One group of veterans who would seem to be at an especially high risk for bad outcomes are those involved in the criminal-justice system.
Media attention has focused on crimes committed by returned veterans, with victims often being family members or fellow military personnel.
A study of inmates released from prisons in Washington state from 1999 to 2003 indicated that the risk of death was 3.5 times that of other state residents over the next two years (adjusted for age, sex, and race), and 12 times higher during the first two weeks following release. However, after further adjustment for demographic factors, veteran status appeared not to be a factor, said Hal Wortzel, M.D., a forensic neuropsychiatrist at the Denver VA’s VISN-19 Mental Illness Research, Education, and Clinical Centers. Interestingly, 77 percent of the veterans who were inmates in this study had honorable discharges, but 85 percent were not receiving VA benefits.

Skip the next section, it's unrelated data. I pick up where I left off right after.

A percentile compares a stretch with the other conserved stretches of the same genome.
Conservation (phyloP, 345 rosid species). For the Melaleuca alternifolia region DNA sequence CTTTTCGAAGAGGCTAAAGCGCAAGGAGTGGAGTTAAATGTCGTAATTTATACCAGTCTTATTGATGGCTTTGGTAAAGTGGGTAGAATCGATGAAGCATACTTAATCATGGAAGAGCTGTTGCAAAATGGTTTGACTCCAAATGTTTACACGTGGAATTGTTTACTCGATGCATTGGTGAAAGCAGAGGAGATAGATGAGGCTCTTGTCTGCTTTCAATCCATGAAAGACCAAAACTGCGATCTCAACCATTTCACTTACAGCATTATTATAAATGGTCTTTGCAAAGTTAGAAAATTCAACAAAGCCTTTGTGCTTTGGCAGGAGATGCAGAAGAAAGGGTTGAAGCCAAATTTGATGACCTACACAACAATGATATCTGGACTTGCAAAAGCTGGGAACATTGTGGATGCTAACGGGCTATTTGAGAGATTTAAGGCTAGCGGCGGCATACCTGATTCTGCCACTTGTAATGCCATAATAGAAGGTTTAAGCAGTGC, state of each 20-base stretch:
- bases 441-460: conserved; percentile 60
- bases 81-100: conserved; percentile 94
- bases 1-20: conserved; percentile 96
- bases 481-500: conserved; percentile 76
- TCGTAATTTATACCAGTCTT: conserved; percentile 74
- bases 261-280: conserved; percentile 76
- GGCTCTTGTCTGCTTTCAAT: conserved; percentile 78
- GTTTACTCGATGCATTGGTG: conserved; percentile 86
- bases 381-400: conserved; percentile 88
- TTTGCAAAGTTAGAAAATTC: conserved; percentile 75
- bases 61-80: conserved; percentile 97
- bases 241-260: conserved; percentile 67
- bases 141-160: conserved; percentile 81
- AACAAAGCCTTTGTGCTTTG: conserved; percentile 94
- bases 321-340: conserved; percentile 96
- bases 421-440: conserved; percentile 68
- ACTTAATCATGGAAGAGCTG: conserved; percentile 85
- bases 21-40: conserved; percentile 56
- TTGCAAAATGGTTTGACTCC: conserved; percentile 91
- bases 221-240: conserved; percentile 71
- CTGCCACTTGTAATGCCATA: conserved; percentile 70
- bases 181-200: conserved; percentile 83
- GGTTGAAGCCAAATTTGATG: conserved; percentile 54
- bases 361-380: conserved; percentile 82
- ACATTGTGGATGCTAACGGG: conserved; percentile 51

“All releasees did poorly, but veterans who were receiving benefits appeared to have some protection,” Wortzel.
More research is still needed on veterans who have served since 2001 and who are in the criminal-justice system to identify their medical and neuropsychiatric status, said Wortzel.